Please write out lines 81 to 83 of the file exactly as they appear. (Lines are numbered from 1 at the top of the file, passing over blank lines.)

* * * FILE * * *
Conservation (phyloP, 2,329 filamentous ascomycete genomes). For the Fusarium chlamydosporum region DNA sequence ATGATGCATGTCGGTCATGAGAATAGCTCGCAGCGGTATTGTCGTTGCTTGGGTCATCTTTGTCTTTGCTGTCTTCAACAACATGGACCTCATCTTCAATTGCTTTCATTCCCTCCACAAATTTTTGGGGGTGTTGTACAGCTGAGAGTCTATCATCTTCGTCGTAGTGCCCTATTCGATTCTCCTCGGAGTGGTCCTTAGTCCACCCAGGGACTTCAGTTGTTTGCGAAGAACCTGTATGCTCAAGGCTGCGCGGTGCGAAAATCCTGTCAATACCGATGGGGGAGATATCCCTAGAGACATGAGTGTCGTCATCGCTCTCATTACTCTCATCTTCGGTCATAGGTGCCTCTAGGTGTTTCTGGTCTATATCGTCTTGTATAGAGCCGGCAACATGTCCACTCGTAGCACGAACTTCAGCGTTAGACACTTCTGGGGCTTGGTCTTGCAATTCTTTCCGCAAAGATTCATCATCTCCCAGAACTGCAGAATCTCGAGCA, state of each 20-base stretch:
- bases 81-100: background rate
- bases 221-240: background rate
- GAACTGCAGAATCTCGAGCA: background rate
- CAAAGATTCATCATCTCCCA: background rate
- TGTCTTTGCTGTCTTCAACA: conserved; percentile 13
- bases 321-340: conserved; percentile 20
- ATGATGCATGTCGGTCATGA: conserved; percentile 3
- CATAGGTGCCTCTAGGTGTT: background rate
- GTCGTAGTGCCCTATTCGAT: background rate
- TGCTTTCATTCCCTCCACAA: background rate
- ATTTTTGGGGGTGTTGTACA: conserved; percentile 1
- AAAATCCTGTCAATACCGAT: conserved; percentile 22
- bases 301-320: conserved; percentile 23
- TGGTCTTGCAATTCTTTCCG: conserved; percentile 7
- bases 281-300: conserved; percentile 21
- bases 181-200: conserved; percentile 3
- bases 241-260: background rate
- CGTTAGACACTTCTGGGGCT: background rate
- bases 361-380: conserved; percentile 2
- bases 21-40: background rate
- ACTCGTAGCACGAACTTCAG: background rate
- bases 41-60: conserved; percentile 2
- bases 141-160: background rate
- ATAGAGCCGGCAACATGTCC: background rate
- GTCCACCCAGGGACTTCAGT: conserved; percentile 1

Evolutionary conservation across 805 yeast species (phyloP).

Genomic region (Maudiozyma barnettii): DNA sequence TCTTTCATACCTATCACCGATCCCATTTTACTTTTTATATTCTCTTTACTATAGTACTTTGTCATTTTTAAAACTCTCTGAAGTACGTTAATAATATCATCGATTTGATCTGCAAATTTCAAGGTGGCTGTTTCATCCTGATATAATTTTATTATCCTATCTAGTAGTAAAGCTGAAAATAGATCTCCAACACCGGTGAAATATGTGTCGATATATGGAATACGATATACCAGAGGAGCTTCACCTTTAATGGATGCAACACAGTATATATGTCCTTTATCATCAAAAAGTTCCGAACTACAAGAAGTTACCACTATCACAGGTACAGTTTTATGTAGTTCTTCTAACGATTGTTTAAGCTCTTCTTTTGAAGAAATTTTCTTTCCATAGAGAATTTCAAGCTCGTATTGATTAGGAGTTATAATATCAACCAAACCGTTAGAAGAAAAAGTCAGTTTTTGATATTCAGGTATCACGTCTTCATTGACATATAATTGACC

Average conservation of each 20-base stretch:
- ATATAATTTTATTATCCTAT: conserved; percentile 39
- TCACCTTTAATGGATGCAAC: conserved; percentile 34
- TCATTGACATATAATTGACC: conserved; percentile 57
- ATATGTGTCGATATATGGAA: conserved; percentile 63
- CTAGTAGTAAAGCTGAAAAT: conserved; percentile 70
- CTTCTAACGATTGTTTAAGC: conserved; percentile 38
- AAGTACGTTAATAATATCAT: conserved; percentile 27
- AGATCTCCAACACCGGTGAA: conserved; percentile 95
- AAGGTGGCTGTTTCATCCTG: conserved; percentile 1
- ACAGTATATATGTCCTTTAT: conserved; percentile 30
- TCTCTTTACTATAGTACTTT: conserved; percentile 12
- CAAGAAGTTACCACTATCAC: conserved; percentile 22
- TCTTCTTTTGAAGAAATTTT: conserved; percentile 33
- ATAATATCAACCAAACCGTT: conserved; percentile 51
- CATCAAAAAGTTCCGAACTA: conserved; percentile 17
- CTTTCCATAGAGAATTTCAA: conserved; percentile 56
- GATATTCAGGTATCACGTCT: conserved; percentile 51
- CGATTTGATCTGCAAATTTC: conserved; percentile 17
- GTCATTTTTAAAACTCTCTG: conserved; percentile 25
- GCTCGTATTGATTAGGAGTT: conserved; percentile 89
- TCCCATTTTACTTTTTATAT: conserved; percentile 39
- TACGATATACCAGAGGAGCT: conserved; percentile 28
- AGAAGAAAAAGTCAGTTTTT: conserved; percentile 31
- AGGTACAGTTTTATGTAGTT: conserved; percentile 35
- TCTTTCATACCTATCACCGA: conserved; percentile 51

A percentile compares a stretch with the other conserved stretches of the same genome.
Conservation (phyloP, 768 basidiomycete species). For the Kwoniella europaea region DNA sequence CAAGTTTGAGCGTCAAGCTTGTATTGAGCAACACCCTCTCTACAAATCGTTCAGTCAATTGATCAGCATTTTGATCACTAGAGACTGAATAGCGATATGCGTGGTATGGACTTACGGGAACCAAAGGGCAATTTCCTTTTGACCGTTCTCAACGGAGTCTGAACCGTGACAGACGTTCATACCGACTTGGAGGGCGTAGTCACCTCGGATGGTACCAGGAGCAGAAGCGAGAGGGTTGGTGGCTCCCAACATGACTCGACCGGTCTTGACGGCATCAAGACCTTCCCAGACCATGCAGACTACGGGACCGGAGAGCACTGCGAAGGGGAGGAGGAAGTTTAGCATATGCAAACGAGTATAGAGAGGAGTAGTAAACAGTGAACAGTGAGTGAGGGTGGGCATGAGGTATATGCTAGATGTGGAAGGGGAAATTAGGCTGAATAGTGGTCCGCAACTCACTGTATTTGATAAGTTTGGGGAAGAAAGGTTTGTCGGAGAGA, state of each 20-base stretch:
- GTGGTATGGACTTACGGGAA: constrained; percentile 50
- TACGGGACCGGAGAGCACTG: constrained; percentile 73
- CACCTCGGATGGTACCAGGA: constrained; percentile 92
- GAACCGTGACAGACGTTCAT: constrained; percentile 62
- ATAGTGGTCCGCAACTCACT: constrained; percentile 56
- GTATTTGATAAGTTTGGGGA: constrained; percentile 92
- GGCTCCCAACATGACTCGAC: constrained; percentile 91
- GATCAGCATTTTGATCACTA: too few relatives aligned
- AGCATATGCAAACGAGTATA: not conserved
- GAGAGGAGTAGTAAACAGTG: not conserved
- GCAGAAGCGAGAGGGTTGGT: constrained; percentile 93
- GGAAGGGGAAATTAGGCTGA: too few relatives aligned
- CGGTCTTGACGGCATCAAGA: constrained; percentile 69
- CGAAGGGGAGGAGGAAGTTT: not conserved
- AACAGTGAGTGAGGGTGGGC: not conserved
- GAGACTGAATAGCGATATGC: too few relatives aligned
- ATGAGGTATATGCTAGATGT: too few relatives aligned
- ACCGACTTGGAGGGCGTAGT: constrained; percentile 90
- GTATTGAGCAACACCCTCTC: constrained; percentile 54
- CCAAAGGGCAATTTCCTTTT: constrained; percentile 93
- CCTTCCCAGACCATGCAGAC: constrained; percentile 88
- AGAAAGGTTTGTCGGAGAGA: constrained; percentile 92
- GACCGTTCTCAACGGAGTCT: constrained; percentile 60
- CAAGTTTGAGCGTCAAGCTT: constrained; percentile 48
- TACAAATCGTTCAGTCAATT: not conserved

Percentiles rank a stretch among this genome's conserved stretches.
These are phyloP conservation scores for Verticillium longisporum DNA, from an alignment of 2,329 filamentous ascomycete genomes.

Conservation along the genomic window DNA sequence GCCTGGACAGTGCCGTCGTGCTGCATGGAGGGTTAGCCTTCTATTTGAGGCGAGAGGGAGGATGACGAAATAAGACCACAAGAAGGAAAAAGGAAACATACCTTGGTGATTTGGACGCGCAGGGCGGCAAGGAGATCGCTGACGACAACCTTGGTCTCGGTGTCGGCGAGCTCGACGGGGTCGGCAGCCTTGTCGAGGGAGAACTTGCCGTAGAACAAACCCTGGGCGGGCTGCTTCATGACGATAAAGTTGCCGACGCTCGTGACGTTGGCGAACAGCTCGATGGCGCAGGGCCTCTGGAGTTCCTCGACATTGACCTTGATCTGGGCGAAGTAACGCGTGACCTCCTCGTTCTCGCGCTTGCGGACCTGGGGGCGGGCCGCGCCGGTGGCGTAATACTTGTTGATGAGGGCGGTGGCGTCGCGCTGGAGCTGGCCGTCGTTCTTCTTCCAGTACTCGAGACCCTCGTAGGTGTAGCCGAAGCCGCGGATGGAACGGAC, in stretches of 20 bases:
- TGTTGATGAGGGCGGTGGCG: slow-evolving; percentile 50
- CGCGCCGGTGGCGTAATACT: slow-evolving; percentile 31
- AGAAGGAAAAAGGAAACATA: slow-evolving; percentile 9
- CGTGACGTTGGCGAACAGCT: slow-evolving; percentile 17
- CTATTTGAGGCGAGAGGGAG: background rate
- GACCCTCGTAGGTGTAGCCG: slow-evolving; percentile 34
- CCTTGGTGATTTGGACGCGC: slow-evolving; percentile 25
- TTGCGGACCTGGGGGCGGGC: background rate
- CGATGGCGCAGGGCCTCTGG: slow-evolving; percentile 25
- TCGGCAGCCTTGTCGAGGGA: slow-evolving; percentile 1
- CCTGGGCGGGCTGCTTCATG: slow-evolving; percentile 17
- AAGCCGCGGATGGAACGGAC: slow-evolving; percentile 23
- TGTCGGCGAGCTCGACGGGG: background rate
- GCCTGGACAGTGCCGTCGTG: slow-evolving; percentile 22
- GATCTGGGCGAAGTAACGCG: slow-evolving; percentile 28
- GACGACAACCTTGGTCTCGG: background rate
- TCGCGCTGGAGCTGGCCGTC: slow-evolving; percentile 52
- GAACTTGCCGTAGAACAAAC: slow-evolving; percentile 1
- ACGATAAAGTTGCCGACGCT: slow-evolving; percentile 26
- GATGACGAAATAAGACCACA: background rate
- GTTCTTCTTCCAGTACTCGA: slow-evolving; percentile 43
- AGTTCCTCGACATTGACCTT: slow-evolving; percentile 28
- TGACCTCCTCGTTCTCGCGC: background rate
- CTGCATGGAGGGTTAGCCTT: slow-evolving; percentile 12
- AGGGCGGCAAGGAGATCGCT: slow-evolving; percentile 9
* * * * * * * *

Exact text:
- TACAAATCGTTCAGTCAATT: not conserved

Percentiles rank a stretch among this genome's conserved stretches.
These are phyloP conservation scores for Verticillium longisporum DNA, from an alignment of 2,329 filamentous ascomycete genomes.